'We All Have a Stake in Each Other' – Obama Remembers a King

4-04-08, 4:51 pm

In a brief but stirring commemorative speech in Fort Wayne, Indiana, April 4, on the life and legacy of Dr. Martin Luther King Jr. on the 40th anniversary of his assassination, Democratic frontrunner Barack Obama recalled the civil rights leader's courage, his eloquence, and his leadership ability.

'Through his faith, his courage, and his wisdom,' Obama said, 'Dr. Martin Luther King moved an entire nation.'

'He preached the gospel of brotherhood and equality and justice as the cause for which he lived and for which he died forty years ago today,' Obama said in calling for a moment of silence.

Obama remembered some of the key moments of the civil rights struggles of the 1950s and 1960s, the Montgomery Bus Boycott, the Freedom Rides, and the March on Washington, and praised the men and women who stood for justice. 'Those were times when ordinary men and women, straight-backed, clear-eyed, challenged what they knew was wrong and helped perfect our union,' he said.

Obama refused to neglect, as others often do, what it was that Dr. King was doing in Memphis, Tennessee the day he was murdered. 'He was standing up for striking sanitation workers,' Obama said. Mostly African Americans, the sanitation workers had for years suffered under disrespect and abuse, racially motivated unequal treatment, poor pay, and dangerous work conditions.

'But in 1968 those workers decided they had had enough,' Obama stated. But their stand was met with violence by police. 'Their vigils were met with handcuffs,' Obama said, 'their protests met with mace.' In the end, however, they won.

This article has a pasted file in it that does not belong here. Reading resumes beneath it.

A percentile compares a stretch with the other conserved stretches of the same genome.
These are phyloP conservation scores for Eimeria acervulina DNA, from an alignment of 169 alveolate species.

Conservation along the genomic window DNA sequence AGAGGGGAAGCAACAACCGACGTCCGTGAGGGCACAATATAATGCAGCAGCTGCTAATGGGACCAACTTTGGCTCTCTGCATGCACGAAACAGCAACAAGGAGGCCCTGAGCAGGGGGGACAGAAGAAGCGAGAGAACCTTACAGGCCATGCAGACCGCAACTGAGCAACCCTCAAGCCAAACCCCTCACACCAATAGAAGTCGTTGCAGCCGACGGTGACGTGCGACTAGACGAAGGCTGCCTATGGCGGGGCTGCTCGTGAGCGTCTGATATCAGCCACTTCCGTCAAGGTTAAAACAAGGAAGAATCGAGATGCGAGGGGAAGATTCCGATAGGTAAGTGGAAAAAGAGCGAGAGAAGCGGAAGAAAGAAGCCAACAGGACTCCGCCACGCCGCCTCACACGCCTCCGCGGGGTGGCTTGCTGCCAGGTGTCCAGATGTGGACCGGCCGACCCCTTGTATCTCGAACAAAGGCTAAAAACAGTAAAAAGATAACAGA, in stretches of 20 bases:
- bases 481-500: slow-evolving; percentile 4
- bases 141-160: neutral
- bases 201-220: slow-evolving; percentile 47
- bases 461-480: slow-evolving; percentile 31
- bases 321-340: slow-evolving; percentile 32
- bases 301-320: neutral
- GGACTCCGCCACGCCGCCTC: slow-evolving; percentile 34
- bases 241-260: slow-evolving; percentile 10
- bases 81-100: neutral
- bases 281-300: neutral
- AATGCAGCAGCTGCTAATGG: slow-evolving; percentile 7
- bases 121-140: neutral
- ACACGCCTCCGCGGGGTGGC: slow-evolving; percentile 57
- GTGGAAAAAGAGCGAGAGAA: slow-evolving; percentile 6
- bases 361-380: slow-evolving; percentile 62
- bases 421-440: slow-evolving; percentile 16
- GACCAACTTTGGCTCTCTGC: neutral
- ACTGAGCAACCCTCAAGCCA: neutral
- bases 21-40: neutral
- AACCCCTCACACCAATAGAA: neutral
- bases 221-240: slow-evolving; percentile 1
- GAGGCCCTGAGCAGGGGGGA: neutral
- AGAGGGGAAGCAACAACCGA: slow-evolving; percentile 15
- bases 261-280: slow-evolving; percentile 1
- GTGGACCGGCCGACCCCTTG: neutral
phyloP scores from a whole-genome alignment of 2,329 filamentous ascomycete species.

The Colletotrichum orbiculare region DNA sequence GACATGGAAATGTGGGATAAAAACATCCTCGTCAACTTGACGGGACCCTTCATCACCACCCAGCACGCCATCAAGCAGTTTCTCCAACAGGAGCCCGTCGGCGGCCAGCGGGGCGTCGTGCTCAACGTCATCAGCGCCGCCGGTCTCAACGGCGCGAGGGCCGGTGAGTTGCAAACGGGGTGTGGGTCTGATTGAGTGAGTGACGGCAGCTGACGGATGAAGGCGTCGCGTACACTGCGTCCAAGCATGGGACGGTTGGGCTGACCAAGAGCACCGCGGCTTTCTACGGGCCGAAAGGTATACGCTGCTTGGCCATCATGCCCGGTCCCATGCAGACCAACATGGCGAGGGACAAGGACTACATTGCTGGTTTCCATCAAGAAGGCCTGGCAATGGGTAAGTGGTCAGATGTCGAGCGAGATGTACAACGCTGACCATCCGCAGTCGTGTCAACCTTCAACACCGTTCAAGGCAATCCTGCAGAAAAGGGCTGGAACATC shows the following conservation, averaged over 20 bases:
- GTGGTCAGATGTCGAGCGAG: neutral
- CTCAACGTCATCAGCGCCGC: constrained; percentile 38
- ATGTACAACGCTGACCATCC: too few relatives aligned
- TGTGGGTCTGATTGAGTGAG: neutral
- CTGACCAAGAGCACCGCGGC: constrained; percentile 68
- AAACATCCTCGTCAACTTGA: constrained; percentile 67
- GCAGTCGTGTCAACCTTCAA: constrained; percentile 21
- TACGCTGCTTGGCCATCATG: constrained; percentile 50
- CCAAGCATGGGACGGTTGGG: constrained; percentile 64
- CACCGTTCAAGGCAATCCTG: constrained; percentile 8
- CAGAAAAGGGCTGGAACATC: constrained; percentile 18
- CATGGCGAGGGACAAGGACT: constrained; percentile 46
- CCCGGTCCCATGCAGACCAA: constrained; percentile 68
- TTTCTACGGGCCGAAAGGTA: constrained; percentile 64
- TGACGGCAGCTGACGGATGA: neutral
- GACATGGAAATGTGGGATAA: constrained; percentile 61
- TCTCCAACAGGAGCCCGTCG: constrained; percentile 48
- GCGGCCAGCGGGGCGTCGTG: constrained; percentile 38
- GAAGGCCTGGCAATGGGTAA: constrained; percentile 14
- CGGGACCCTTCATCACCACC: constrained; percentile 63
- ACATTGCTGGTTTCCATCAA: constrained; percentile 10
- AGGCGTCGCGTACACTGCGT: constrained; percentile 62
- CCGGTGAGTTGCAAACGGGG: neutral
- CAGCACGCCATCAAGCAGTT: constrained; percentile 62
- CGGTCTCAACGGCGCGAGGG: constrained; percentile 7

'It was a struggle for economic justice, for the opportunity that should be available for people of all races and from all walks of life,' he continued. 'Dr. King understood that the struggle for economic justice and the struggle for racial justice were really one. That each was a part of a larger struggle for freedom, for dignity, for humanity.'

On the eve of his death, Dr. King gave a sermon that 'would prove eerily prophetic.' He had been through the struggles when men and women had stood together 'around a common purpose.' He had 'seen the promised land,' and while he felt that he would not make it there himself, he believed we would.

Obama emphasized that Dr. King knew that 'no matter what the color of our skin, no matter how much money we had, no matter whether we are a sanitation worker or a United States Senator, we all have a stake in one another. We are our brother's keeper. We are our sister's keeper.'

'Either we go up together, or we go down together,' Obama quoted King as saying.

Obama added that King's murder 'left a wound on the soul of our nation that has not yet fully healed.'

He praised the courage and steadfastness of Corretta Scott King following her husband's death.

Obama took the opportunity in speaking about King's struggle for economic justice, to talk about the growing economic inequality in the country today, the recession, and the use of racism and petty politics as wedges to drive us apart and distract us from coming together to solve our problems.

Obama added that we can live up to Dr. King's call for unity. 'The great need of this hour is much the same as it was when Dr. King delivered his sermon in Memphis,' Obama said. 'That while we each have a different past, we all share the same hopes for the future: that we will have a good job that pays a decent wage; that we'll have affordable health care when we get sick; that we'll be able to send our kids to college; that after a lifetime of hard work, well be able to retire with security,' he stated.

Obama concluded by recalling that Dr. King had often said that the 'arc of the moral universe is long, but it bends toward justice.'

'But here's the thing,' Obama said, 'it does not bend on its own. It bends because each of us in our own way puts our hand on that arc, and we bend it toward justice. Because we organize, we mobilize, we march, we vote, we parent, we're active in our community, we're active in our schools.'

Let's bend that arc, he concluded.

--Reach Joel Wendland at